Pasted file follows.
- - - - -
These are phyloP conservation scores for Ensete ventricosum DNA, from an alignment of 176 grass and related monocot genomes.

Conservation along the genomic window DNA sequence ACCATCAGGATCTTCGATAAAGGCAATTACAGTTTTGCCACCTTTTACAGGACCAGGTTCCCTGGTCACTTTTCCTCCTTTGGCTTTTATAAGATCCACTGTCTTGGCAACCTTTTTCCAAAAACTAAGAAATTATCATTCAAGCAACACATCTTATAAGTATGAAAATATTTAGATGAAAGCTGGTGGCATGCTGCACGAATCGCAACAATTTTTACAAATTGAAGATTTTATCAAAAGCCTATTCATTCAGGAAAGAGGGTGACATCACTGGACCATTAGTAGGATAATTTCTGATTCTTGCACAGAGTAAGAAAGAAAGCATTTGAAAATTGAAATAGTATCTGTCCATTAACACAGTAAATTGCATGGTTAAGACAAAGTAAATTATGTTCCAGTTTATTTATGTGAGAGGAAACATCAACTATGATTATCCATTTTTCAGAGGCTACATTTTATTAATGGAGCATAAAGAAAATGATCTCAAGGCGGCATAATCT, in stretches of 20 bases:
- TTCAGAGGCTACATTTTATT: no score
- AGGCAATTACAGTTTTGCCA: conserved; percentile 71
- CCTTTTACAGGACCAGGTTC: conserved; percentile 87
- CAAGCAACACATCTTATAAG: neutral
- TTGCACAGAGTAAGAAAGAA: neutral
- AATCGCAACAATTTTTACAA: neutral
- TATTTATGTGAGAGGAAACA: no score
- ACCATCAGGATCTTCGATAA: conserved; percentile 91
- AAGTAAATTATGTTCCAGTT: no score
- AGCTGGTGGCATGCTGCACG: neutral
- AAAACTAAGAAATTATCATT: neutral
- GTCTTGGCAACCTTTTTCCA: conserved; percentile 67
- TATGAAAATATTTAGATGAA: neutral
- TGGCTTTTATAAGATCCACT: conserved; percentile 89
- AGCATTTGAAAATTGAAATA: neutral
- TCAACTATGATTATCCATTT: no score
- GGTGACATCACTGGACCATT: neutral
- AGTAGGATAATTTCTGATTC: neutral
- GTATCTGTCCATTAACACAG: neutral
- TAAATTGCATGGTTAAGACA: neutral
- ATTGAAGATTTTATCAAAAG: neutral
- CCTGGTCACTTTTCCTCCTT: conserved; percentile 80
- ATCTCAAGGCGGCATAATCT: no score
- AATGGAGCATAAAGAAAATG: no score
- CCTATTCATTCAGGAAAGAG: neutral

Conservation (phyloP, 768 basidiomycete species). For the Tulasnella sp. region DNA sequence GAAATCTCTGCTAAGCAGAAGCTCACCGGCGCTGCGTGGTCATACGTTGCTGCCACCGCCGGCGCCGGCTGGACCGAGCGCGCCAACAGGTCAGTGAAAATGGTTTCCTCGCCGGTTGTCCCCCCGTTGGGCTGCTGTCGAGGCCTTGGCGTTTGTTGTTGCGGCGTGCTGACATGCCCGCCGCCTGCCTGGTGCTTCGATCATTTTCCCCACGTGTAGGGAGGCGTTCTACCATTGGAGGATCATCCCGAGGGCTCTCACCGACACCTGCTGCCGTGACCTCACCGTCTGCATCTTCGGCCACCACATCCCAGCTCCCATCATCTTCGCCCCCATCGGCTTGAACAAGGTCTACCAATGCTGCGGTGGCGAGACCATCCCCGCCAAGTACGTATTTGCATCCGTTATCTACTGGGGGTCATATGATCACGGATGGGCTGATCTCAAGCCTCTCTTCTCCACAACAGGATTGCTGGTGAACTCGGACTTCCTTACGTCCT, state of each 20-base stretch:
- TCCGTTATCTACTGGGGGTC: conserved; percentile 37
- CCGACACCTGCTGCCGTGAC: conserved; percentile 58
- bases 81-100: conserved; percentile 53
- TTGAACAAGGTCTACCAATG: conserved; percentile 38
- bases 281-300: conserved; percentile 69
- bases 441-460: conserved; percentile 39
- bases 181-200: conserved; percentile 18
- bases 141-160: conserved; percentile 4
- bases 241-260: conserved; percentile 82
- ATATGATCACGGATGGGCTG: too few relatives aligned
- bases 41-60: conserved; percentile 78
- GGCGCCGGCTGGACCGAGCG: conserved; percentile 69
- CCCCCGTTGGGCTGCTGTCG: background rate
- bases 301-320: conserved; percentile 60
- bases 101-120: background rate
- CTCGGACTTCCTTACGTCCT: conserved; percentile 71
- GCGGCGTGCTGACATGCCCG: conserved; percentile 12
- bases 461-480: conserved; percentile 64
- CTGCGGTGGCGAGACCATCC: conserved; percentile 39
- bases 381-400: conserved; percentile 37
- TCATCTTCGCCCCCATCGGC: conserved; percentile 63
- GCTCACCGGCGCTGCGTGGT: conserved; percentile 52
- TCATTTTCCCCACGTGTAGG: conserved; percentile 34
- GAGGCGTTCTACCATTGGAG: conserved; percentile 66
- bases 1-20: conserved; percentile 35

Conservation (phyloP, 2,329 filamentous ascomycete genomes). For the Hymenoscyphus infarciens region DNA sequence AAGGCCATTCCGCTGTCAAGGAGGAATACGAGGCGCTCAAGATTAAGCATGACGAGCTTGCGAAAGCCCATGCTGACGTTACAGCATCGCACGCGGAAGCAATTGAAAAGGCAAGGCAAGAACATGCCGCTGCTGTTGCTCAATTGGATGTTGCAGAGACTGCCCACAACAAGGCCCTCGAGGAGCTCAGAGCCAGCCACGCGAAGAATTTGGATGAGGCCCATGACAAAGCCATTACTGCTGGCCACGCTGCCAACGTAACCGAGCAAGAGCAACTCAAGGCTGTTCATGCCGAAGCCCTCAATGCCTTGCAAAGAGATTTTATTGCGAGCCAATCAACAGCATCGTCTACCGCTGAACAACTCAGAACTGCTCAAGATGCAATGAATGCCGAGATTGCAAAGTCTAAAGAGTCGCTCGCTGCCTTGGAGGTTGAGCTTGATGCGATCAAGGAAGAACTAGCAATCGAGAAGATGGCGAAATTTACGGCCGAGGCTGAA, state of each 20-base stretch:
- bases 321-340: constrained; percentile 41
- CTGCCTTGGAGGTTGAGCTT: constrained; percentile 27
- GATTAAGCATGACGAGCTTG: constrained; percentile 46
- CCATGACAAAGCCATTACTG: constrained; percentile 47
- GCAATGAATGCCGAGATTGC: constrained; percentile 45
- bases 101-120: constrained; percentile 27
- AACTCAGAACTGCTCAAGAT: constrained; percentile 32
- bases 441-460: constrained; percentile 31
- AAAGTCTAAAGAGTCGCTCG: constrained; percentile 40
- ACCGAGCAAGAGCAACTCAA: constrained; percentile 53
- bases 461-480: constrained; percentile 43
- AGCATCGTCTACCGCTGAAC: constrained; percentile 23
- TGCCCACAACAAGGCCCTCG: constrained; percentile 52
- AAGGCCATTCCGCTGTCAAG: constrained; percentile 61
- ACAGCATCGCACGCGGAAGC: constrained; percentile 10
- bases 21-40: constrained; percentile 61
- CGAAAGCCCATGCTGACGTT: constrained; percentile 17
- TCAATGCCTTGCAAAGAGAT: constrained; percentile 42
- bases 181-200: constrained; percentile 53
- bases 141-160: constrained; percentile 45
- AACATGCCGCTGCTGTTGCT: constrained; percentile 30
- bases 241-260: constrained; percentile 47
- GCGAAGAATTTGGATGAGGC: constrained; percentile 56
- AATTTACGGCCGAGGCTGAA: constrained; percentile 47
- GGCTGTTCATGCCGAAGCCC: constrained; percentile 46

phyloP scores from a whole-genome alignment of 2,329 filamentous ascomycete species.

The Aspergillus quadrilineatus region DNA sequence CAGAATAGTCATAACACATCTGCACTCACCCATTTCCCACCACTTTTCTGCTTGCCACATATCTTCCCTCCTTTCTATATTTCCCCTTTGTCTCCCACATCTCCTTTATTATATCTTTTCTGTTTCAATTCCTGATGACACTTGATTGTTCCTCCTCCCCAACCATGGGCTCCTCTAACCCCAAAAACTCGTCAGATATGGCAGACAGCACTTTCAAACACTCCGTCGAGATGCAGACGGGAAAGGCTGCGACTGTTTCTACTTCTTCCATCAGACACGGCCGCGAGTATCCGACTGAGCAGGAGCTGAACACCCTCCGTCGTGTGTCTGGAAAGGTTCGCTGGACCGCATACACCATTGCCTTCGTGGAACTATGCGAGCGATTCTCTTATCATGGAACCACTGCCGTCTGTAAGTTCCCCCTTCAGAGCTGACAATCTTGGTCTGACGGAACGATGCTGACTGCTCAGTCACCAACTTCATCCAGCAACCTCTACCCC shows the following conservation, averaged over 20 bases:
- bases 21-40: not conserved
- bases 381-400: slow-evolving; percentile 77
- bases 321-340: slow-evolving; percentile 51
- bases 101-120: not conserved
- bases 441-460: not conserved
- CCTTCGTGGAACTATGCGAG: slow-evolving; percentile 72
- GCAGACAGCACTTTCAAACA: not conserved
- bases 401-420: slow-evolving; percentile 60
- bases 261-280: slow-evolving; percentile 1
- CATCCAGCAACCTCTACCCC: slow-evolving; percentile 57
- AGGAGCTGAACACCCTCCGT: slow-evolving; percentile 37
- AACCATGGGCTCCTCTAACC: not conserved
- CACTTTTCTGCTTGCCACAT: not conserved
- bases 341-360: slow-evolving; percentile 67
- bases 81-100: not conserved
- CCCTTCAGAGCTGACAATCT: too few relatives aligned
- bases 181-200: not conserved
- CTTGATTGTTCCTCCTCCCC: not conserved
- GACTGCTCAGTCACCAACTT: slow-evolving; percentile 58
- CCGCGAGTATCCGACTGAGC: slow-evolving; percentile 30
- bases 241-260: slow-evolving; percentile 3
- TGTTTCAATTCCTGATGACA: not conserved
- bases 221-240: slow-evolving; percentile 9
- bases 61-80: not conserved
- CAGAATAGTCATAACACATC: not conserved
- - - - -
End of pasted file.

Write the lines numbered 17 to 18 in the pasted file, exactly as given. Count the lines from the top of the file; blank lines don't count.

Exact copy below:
- AGCATTTGAAAATTGAAATA: neutral
- TCAACTATGATTATCCATTT: no score